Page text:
Post spine surgery physical therapy or PT is the next phase after a discectomy, laminectomy, fusion, etc., to gain optimal mobility and ease the transition for a full recovery. A chiropractor and physical therapist team will help with proper muscle training and activation, pain and inflammation relief, postural training, exercises, stretches, and educate the individual on an anti-inflammatory diet. Physical therapy post spine surgery reduces:
- Scar tissue
- Muscle weakness
- Muscle tightness
- Joint stiffness
The therapy also identifies and treats any issues that caused or contributed to the spinal damage/injury. A study found physical therapy to improve postoperative ambulation, pain, disability, and decreased surgical complications.
Post Spine Surgery Physical Therapy Goals
Physical therapy goals are to return the individual to full function before chronic pain or injury. These include:
- Decrease pain and stress around the surgical site.
- Loosen and stretch the muscles surrounding the surgical site.
- Strengthen the back and neck muscles.
- Stabilize the back and neck muscles.
- Learn to move around safely.
- Prepare for everyday physical activities like standing up or sitting down, lifting, and carrying objects.
- Improve posture.
The therapy team will develop a customized treatment/rehabilitation plan as well as post-surgical recovery at home to help the individual and family to understand what to expect, including psychological factors like not wanting to perform the exercises or stretches to avoid pain, frustration, anger, depression, and wanting to give up. However, individuals can maximize the benefits to ensure an optimal outcome before surgery by pre-conditioning identifying structural and functional issues contributing to the injury.
Physical Therapy Involves
Therapy can be done at home, in a hospital or rehab setting, or at a chiropractic/physical therapy clinic. Therapists use:
- Heat or cold therapy
Also included are active therapies like:
- Therapeutic stretches
- Therapeutic mobility exercises
- Therapeutic resistance training
A physical therapy session can last 45 minutes to an hour. It’s essential to discuss hopes and expectations post-surgery and after the therapy has finished. The therapists will explain the healing process, the treatment progression, and any questions a patient may have. Understanding the treatment process will help the individual want to engage in the treatment plan. The therapist team will also interface with the surgeon to prevent adverse outcomes.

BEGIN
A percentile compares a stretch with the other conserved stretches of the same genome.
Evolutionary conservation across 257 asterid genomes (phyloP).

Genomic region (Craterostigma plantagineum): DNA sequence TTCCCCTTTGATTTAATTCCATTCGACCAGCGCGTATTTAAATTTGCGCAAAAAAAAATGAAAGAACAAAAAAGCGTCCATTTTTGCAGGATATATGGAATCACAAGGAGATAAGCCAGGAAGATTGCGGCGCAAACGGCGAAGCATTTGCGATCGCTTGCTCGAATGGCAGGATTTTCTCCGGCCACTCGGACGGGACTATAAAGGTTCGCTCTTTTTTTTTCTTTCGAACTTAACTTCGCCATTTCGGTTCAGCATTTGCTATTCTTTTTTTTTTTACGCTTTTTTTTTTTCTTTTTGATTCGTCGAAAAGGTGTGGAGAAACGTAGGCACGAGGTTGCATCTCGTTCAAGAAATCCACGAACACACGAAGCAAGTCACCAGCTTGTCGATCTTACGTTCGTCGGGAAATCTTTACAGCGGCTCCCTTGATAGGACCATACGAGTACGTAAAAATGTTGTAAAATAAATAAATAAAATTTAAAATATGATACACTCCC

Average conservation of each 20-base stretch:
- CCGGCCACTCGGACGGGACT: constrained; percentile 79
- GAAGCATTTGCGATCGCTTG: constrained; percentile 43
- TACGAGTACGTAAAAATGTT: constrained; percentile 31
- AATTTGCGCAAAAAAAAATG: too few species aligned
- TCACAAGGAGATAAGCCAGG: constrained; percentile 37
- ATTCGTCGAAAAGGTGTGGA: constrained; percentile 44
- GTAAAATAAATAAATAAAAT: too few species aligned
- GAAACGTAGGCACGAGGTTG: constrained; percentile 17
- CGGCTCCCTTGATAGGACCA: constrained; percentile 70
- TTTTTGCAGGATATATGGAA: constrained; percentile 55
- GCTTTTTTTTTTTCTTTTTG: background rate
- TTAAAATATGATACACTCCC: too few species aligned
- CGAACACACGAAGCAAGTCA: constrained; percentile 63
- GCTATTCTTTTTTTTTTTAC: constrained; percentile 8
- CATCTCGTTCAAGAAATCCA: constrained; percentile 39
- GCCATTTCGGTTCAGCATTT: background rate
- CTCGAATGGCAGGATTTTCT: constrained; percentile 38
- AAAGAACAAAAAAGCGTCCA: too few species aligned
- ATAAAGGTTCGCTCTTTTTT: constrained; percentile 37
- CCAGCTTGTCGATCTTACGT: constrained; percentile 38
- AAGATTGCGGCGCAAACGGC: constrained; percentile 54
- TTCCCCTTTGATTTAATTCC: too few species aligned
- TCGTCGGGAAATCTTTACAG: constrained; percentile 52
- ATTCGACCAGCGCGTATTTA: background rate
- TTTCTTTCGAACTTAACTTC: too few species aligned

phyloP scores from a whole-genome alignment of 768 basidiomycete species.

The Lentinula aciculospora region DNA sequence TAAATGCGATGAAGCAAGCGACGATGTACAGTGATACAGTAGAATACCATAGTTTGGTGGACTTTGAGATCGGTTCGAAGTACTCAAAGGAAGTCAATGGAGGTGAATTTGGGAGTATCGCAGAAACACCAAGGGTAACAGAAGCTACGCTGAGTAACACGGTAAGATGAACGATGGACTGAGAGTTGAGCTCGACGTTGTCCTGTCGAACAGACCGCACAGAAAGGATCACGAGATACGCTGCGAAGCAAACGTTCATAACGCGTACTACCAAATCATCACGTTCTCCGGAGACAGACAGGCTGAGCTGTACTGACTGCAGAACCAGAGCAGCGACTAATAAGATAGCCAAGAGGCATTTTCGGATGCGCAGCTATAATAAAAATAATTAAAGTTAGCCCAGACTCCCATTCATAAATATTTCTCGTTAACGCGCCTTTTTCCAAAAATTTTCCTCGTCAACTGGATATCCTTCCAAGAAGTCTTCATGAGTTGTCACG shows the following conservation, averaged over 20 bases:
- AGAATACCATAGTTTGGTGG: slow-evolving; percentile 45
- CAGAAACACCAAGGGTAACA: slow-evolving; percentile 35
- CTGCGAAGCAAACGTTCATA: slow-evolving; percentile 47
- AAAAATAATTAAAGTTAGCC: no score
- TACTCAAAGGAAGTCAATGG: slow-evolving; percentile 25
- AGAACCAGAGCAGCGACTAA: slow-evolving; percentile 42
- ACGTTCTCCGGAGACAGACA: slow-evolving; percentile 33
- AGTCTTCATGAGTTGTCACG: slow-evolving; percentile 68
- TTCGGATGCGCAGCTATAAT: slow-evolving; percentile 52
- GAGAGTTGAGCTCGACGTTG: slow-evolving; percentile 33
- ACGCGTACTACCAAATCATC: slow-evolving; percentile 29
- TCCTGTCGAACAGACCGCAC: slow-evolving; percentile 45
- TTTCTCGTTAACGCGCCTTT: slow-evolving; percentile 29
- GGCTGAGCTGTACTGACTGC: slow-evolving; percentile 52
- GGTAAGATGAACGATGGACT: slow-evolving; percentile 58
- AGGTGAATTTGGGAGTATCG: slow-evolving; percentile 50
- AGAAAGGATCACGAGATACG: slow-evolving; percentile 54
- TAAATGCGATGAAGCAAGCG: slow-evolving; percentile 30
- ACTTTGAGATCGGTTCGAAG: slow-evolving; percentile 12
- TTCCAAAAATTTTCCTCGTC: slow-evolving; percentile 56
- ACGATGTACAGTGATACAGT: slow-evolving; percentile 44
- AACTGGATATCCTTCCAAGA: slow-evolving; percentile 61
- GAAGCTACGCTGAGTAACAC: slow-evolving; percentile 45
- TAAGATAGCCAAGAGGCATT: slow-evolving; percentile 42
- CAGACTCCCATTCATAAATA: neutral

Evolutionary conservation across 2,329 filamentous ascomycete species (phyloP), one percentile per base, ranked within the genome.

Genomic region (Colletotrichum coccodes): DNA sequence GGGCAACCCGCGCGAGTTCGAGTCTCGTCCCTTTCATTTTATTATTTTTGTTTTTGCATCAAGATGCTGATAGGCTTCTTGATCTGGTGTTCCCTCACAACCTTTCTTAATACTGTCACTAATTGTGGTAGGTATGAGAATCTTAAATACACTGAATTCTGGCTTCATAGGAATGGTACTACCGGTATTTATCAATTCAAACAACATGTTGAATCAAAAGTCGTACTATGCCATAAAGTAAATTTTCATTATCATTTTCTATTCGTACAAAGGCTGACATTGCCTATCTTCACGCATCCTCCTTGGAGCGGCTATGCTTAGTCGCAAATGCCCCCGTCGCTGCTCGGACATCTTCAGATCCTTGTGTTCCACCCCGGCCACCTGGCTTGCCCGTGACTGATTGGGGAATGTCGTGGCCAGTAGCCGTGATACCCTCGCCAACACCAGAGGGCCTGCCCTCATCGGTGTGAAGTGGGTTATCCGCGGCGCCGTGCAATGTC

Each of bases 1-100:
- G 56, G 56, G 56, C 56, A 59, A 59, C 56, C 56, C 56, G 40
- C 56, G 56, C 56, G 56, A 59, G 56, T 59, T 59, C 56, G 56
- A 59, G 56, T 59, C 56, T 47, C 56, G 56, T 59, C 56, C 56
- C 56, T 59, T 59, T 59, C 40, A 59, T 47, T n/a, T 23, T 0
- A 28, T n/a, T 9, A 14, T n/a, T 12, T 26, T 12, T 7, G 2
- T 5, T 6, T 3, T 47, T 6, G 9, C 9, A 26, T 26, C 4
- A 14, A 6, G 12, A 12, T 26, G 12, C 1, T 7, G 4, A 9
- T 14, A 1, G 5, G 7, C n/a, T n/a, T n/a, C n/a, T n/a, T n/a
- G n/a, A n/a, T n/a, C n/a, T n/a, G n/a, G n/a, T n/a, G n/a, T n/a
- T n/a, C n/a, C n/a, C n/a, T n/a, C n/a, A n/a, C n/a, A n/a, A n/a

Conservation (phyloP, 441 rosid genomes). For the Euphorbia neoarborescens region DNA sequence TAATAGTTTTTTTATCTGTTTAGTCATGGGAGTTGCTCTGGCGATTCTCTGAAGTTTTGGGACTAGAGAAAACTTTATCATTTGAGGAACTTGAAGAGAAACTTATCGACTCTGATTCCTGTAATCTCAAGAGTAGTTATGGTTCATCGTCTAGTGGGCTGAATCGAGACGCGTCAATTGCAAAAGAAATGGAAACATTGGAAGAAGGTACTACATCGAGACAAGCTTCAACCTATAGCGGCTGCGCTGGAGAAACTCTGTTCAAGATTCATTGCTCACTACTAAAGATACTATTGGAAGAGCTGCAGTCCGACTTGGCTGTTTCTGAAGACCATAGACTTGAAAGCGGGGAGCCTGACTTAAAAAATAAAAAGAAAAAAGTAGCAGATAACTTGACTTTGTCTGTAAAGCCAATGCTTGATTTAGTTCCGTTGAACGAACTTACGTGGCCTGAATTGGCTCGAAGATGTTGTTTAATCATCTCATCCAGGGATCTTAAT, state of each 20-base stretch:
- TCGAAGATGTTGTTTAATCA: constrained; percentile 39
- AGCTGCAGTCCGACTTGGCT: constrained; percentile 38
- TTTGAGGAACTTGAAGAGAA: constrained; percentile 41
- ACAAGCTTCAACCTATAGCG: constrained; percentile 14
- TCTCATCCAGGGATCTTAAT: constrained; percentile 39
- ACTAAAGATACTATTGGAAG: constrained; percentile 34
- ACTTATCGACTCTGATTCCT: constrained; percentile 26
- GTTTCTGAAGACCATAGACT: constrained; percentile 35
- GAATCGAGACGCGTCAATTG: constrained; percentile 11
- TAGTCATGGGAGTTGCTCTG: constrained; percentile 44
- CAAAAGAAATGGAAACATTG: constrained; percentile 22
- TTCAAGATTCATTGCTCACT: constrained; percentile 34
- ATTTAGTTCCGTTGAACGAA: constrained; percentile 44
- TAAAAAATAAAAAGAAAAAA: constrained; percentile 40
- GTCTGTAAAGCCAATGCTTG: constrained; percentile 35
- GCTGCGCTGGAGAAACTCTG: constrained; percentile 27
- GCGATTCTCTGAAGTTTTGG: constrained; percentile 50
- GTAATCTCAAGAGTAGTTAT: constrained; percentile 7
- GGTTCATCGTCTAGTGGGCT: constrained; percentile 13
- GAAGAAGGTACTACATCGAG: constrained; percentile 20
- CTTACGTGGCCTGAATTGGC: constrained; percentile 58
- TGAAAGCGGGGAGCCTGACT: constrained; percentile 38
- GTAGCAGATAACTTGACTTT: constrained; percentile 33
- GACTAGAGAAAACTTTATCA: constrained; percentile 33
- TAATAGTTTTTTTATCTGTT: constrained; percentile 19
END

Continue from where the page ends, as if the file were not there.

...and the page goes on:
The physical therapy team will help the individual feel better with each session and stay motivated. Having a solid relationship with the therapy team makes it easier to share goals, worries, and challenges that the team can adapt to as progress is made. To gain the most from the therapy:
- Try working with a therapist that the surgeon recommends can be helpful as they already have a working relationship.
- Keep communication open between the surgeon and team.
- Adhere to any precautions and restrictions set by the surgeon and therapy team.
- Maintain recommended exercises at home between sessions.
- Ease into activity and avoid overexertion.
Post spine surgery physical therapy helps accelerate the healing process and serves to help individuals regain their quality of life.
Power Of Protein
Protein is an essential component of muscle development, bone density, muscle mass, and lean tissue when building a healthy body. Protein is necessary for all the body’s physiological functions.
Adogwa, Owoicho et al. “Assessing the effectiveness of routine use of postoperative in-patient physical therapy services.” Journal of spine surgery (Hong Kong) vol. 3,2 (2017): 149-154. doi:10.21037/jss.2017.04.03
Atlas, S J, and R A Deyo. “Evaluating and managing acute low back pain in the primary care setting.” Journal of general internal medicine vol. 16,2 (2001): 120-31. doi:10.1111/j.1525-1497.2001.91141.x
Gellhorn, Alfred Campbell et al. “Management patterns in acute low back pain: the role of physical therapy.” Spine vol. 37,9 (2012): 775-82. doi:10.1097/BRS.0b013e3181d79a09
Jack, Kirsten et al. “Barriers to treatment adherence in physiotherapy outpatient clinics: a systematic review.” Manual therapy vol. 15,3 (2010): 220-8. doi:10.1016/j.math.2009.12.004
Lindbäck, Yvonne et al. “PREPARE: Pre-surgery physiotherapy for patients with degenerative lumbar spine disorder: a randomized controlled trial protocol.” BMC musculoskeletal disorders vol. 17 270. 11 Jul. 2016, doi:10.1186/s12891-016-1126-4
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